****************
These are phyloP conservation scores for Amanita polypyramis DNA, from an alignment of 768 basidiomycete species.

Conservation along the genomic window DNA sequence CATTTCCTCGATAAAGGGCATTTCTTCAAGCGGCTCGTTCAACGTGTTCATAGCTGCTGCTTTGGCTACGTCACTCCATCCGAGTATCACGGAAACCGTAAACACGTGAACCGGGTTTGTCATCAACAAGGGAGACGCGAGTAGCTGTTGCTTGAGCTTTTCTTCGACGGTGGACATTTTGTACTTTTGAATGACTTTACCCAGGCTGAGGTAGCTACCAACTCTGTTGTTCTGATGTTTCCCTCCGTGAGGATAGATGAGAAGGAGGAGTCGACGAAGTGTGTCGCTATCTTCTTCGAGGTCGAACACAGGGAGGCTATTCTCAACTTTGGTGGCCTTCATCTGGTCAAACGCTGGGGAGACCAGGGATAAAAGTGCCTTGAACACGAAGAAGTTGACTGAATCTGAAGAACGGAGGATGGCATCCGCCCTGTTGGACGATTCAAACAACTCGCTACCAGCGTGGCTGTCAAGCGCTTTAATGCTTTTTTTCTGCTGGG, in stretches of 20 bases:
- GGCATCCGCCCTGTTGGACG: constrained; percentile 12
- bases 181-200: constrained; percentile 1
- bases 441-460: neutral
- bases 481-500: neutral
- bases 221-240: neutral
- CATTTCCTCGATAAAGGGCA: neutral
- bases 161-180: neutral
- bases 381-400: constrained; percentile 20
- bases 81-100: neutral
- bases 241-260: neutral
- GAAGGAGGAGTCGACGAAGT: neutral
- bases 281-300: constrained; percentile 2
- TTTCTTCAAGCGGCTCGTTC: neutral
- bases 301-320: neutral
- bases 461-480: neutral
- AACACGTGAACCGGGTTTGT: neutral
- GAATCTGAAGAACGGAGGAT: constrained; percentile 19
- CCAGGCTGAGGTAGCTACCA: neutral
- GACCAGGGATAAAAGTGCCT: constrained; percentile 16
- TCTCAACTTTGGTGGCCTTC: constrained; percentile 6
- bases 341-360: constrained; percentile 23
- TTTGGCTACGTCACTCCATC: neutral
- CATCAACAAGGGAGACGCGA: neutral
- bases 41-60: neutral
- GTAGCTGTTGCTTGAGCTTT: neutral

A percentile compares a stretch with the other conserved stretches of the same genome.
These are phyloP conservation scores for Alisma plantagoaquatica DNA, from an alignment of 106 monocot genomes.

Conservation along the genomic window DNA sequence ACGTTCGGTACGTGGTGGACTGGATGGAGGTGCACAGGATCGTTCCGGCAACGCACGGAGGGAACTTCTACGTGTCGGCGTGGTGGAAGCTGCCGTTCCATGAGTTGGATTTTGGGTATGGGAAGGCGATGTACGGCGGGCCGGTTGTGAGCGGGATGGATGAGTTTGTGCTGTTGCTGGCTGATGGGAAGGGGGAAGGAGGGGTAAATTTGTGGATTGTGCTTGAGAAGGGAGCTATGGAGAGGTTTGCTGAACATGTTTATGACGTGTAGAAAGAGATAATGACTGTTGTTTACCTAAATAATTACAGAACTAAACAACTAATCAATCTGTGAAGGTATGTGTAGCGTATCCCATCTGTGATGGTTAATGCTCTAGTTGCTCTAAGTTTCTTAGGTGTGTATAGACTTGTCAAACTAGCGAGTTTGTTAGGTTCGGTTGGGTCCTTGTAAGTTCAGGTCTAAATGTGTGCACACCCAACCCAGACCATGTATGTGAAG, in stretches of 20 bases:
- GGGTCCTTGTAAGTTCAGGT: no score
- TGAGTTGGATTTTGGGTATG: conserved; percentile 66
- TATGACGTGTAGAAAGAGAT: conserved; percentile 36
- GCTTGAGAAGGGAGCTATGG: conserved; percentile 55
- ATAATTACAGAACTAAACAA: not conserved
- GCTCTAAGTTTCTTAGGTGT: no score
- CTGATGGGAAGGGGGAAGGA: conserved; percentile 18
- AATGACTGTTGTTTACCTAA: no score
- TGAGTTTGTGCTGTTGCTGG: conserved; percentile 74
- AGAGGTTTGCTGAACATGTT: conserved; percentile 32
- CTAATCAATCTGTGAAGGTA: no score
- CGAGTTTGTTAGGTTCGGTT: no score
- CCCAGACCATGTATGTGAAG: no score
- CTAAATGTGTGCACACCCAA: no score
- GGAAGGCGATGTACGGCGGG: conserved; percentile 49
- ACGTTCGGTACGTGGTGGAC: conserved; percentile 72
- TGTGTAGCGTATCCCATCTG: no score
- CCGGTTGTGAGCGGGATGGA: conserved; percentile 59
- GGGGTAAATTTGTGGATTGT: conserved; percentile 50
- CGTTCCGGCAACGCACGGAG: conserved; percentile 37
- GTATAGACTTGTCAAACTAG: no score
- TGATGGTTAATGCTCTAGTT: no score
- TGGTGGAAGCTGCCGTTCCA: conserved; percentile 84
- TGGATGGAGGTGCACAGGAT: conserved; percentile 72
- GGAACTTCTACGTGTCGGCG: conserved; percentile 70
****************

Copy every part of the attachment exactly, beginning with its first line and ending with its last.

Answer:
These are phyloP conservation scores for Amanita polypyramis DNA, from an alignment of 768 basidiomycete species.

Conservation along the genomic window DNA sequence CATTTCCTCGATAAAGGGCATTTCTTCAAGCGGCTCGTTCAACGTGTTCATAGCTGCTGCTTTGGCTACGTCACTCCATCCGAGTATCACGGAAACCGTAAACACGTGAACCGGGTTTGTCATCAACAAGGGAGACGCGAGTAGCTGTTGCTTGAGCTTTTCTTCGACGGTGGACATTTTGTACTTTTGAATGACTTTACCCAGGCTGAGGTAGCTACCAACTCTGTTGTTCTGATGTTTCCCTCCGTGAGGATAGATGAGAAGGAGGAGTCGACGAAGTGTGTCGCTATCTTCTTCGAGGTCGAACACAGGGAGGCTATTCTCAACTTTGGTGGCCTTCATCTGGTCAAACGCTGGGGAGACCAGGGATAAAAGTGCCTTGAACACGAAGAAGTTGACTGAATCTGAAGAACGGAGGATGGCATCCGCCCTGTTGGACGATTCAAACAACTCGCTACCAGCGTGGCTGTCAAGCGCTTTAATGCTTTTTTTCTGCTGGG, in stretches of 20 bases:
- GGCATCCGCCCTGTTGGACG: constrained; percentile 12
- bases 181-200: constrained; percentile 1
- bases 441-460: neutral
- bases 481-500: neutral
- bases 221-240: neutral
- CATTTCCTCGATAAAGGGCA: neutral
- bases 161-180: neutral
- bases 381-400: constrained; percentile 20
- bases 81-100: neutral
- bases 241-260: neutral
- GAAGGAGGAGTCGACGAAGT: neutral
- bases 281-300: constrained; percentile 2
- TTTCTTCAAGCGGCTCGTTC: neutral
- bases 301-320: neutral
- bases 461-480: neutral
- AACACGTGAACCGGGTTTGT: neutral
- GAATCTGAAGAACGGAGGAT: constrained; percentile 19
- CCAGGCTGAGGTAGCTACCA: neutral
- GACCAGGGATAAAAGTGCCT: constrained; percentile 16
- TCTCAACTTTGGTGGCCTTC: constrained; percentile 6
- bases 341-360: constrained; percentile 23
- TTTGGCTACGTCACTCCATC: neutral
- CATCAACAAGGGAGACGCGA: neutral
- bases 41-60: neutral
- GTAGCTGTTGCTTGAGCTTT: neutral

A percentile compares a stretch with the other conserved stretches of the same genome.
These are phyloP conservation scores for Alisma plantagoaquatica DNA, from an alignment of 106 monocot genomes.

Conservation along the genomic window DNA sequence ACGTTCGGTACGTGGTGGACTGGATGGAGGTGCACAGGATCGTTCCGGCAACGCACGGAGGGAACTTCTACGTGTCGGCGTGGTGGAAGCTGCCGTTCCATGAGTTGGATTTTGGGTATGGGAAGGCGATGTACGGCGGGCCGGTTGTGAGCGGGATGGATGAGTTTGTGCTGTTGCTGGCTGATGGGAAGGGGGAAGGAGGGGTAAATTTGTGGATTGTGCTTGAGAAGGGAGCTATGGAGAGGTTTGCTGAACATGTTTATGACGTGTAGAAAGAGATAATGACTGTTGTTTACCTAAATAATTACAGAACTAAACAACTAATCAATCTGTGAAGGTATGTGTAGCGTATCCCATCTGTGATGGTTAATGCTCTAGTTGCTCTAAGTTTCTTAGGTGTGTATAGACTTGTCAAACTAGCGAGTTTGTTAGGTTCGGTTGGGTCCTTGTAAGTTCAGGTCTAAATGTGTGCACACCCAACCCAGACCATGTATGTGAAG, in stretches of 20 bases:
- GGGTCCTTGTAAGTTCAGGT: no score
- TGAGTTGGATTTTGGGTATG: conserved; percentile 66
- TATGACGTGTAGAAAGAGAT: conserved; percentile 36
- GCTTGAGAAGGGAGCTATGG: conserved; percentile 55
- ATAATTACAGAACTAAACAA: not conserved
- GCTCTAAGTTTCTTAGGTGT: no score
- CTGATGGGAAGGGGGAAGGA: conserved; percentile 18
- AATGACTGTTGTTTACCTAA: no score
- TGAGTTTGTGCTGTTGCTGG: conserved; percentile 74
- AGAGGTTTGCTGAACATGTT: conserved; percentile 32
- CTAATCAATCTGTGAAGGTA: no score
- CGAGTTTGTTAGGTTCGGTT: no score
- CCCAGACCATGTATGTGAAG: no score
- CTAAATGTGTGCACACCCAA: no score
- GGAAGGCGATGTACGGCGGG: conserved; percentile 49
- ACGTTCGGTACGTGGTGGAC: conserved; percentile 72
- TGTGTAGCGTATCCCATCTG: no score
- CCGGTTGTGAGCGGGATGGA: conserved; percentile 59
- GGGGTAAATTTGTGGATTGT: conserved; percentile 50
- CGTTCCGGCAACGCACGGAG: conserved; percentile 37
- GTATAGACTTGTCAAACTAG: no score
- TGATGGTTAATGCTCTAGTT: no score
- TGGTGGAAGCTGCCGTTCCA: conserved; percentile 84
- TGGATGGAGGTGCACAGGAT: conserved; percentile 72
- GGAACTTCTACGTGTCGGCG: conserved; percentile 70